For much of its history, its factory-like production meant the craft of the Western was largely ignored. The blindness to their design elements stemmed from their familiarity — they’d become so naturalized by the time the Academy began awarding Costume Design as its own category in 1949, the iconography of the Western was so ingrained in people’s psyches that its craft could not be made visible.
Paramount/Courtesy Everett Collection
It was the slow decline of the Western as a celebration of manifest destiny that transformed the genre from a timeless mythology into a historically bound genre recognizable for those design elements. Beginning with Terrence Malick’s “Days of Heaven” in 1978, Westerns — few as they were by this time — finally became recognized for their craftwork. In the 73-year history of the Costume Design category, only 10 Westerns have been nominated, and eight of those nominations have been for films made after Malick and costume designer Patricia Norris redefined the genre with “Days of Heaven.”
Like “The Power of the Dog,” Malick’s film takes place in the 20th century, when Hollywood was already mythologizing a west that was still being tamed.
Yet, more so than in that earlier film, Cameron’s “The Power of the Dog” costumes reflect this clash between the frontier and modernity. Every time Phil’s timeless world in which the west still needs to be tamed by white masculinity seems to envelope everyone, a Converse All-Star is there to remind us that his world is the one that is dying.
Clothes Make the Cowboy
The Western genre was a staple of early cinema even before filmmakers moved to Los Angeles (in part due to its suitability to the genre). The cottage industry of Hollywood costume shops was born specifically to serve the many Westerns being shot around Southern California.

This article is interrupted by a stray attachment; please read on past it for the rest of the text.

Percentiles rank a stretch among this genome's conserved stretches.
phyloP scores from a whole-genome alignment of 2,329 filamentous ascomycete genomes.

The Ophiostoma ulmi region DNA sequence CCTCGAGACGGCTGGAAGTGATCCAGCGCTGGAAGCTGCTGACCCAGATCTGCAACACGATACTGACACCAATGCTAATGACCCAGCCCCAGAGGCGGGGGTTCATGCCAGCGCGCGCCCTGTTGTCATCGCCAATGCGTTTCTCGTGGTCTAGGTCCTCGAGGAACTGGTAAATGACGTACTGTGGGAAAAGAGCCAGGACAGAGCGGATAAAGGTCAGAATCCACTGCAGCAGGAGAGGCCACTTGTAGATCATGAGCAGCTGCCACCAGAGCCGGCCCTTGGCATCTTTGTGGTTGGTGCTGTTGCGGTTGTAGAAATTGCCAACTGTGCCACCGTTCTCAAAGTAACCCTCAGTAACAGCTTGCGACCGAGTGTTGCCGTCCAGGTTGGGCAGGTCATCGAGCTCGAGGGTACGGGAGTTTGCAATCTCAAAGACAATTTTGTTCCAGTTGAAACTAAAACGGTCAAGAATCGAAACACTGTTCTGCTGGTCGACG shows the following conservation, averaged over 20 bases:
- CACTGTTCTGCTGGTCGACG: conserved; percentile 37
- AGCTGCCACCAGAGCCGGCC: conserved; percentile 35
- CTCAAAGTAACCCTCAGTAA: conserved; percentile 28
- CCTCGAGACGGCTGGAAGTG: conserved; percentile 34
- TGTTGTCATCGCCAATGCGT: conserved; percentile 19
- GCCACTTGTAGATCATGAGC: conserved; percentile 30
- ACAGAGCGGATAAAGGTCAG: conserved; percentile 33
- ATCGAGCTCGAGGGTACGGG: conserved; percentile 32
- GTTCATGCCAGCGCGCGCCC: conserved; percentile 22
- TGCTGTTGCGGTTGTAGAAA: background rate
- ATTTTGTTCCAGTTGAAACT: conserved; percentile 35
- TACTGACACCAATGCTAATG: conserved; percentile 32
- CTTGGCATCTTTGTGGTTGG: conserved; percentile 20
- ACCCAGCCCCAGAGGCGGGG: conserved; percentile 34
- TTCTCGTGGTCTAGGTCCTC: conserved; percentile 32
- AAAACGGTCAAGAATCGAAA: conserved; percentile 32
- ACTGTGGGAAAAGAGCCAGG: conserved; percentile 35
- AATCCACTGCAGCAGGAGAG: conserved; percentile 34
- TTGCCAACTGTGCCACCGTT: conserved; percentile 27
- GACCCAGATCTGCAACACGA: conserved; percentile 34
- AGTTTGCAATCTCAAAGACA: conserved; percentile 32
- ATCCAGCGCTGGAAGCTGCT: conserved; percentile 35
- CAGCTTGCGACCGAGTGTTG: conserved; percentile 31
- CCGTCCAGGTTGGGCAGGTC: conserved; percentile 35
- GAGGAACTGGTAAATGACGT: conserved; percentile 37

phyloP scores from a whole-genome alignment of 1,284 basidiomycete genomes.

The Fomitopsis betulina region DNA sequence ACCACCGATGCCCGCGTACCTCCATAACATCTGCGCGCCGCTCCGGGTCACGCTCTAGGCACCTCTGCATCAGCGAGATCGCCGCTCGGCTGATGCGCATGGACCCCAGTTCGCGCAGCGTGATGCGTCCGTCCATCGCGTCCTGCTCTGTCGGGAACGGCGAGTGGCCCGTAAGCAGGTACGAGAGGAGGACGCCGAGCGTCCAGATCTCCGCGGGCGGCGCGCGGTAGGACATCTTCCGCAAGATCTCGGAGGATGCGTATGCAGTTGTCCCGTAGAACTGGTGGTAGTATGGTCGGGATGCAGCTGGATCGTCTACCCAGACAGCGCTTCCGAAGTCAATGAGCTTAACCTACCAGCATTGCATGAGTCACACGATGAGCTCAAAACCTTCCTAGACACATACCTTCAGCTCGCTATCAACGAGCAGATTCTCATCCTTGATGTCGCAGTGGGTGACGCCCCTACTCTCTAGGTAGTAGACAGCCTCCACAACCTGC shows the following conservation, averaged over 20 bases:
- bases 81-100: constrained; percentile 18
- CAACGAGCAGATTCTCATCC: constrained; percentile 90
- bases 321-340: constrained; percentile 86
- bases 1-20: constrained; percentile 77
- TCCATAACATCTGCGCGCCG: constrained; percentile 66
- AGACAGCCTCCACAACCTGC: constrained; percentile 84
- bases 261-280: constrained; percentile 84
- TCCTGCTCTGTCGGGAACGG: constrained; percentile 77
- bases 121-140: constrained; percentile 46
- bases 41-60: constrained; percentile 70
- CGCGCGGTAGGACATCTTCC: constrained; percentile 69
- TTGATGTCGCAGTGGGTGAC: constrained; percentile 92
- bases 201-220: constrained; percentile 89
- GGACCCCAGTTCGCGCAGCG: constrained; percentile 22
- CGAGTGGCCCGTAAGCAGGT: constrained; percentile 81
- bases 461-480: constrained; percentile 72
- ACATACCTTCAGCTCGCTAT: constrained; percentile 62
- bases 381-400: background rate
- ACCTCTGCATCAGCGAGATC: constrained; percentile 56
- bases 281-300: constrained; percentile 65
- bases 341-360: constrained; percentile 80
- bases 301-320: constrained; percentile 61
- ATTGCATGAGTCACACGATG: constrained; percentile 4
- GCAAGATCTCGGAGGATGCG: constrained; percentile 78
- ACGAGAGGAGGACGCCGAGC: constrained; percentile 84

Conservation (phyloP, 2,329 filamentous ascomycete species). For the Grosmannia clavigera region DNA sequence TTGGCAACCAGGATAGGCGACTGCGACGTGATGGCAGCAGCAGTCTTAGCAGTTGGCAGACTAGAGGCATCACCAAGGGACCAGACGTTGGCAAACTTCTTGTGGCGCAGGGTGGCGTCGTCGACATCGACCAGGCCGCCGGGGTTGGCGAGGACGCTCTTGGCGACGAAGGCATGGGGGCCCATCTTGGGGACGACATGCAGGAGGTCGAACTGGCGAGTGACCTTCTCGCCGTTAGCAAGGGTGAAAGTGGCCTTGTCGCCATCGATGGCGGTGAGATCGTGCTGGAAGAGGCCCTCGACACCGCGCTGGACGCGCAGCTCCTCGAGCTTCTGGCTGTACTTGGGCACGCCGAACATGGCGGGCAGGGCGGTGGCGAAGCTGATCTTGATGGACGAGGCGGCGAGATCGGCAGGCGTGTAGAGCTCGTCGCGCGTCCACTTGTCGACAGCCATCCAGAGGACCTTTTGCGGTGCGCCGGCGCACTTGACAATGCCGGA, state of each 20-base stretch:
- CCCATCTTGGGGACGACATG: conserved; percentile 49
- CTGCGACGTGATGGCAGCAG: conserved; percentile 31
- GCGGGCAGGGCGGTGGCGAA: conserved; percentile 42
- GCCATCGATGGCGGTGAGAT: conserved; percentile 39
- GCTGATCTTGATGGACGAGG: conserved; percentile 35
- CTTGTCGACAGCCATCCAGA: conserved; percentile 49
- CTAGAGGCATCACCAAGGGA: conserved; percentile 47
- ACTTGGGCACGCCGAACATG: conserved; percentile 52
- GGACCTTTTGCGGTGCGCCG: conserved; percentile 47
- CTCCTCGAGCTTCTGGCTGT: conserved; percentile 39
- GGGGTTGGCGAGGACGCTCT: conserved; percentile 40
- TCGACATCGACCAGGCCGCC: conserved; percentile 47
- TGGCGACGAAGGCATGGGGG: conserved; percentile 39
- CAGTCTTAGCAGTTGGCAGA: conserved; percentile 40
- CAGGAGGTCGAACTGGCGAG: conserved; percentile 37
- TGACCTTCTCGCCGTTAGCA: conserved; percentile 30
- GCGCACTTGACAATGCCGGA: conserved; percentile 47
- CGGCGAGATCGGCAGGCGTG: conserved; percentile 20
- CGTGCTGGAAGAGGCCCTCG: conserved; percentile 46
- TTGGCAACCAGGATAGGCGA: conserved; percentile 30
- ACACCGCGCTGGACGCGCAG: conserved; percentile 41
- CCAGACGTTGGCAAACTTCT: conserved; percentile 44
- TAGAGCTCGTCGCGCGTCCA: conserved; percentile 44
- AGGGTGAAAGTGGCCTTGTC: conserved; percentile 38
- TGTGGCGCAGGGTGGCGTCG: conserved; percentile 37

In 1912, Western Costume was founded in order to supply clothing particularly for Native American characters, whom the locals recognized as being inauthentically portrayed by these largely East Coast producers. On a research trip to Los Angeles for “The Power of the Dog,” Cameron scoured vintage shops for inspiration and went to Western Costume, still an industry staple, where they ended up acquiring most of the chaps worn by the cowhands in the film.
By 1925, the year in which “The Power of the Dog” is set, Phil and his cowhands would have been seeped in early cinema’s iconography of the West. As Campion explained to IndieWire’s Anne Thompson: “It’s just on the end of that mythology when the cowhands are working there because they love cowboys of old and they are getting their clothes from the mail orders and dressing as cowboys as a kind of quoting of cowboys.”
The cowboy’s signature denim, chaps, boots, and hats — made iconic by early cinematic cowboys such as Broncho Billy Anderson and Tom Mix — could be found at a corner store or through the Sears catalog (introduced in 1889 and ubiquitous throughout the West). A careful look at the cowhands shadowing Phil shows a mix of well-worn duds along with newer purchases with fringe and embroidery, which Cameron and her crew handstitched in imitation of mass-produced styles of the early 20th century.
But Phil, whose loyalty is to the earlier version of the West, would never wear such showy duds. As Cameron puts it, “The whole idea of Phil was he’d been wearing his clothes for a long time, that he rejected the idea, in some ways, of progress.”
Throughout the film, the costumes embody the uneasy co-existence of the modern world and the timeless frontier, trapping the characters between these worlds just as they are bound together by the vast emptiness of the landscape. Yet at the same time, the characters clothes offer little disguise for their inner selves. And it is only Peter’s recognition of what lies beneath Phil’s layers of armor that ultimately opens a path forward for most of the film’s characters.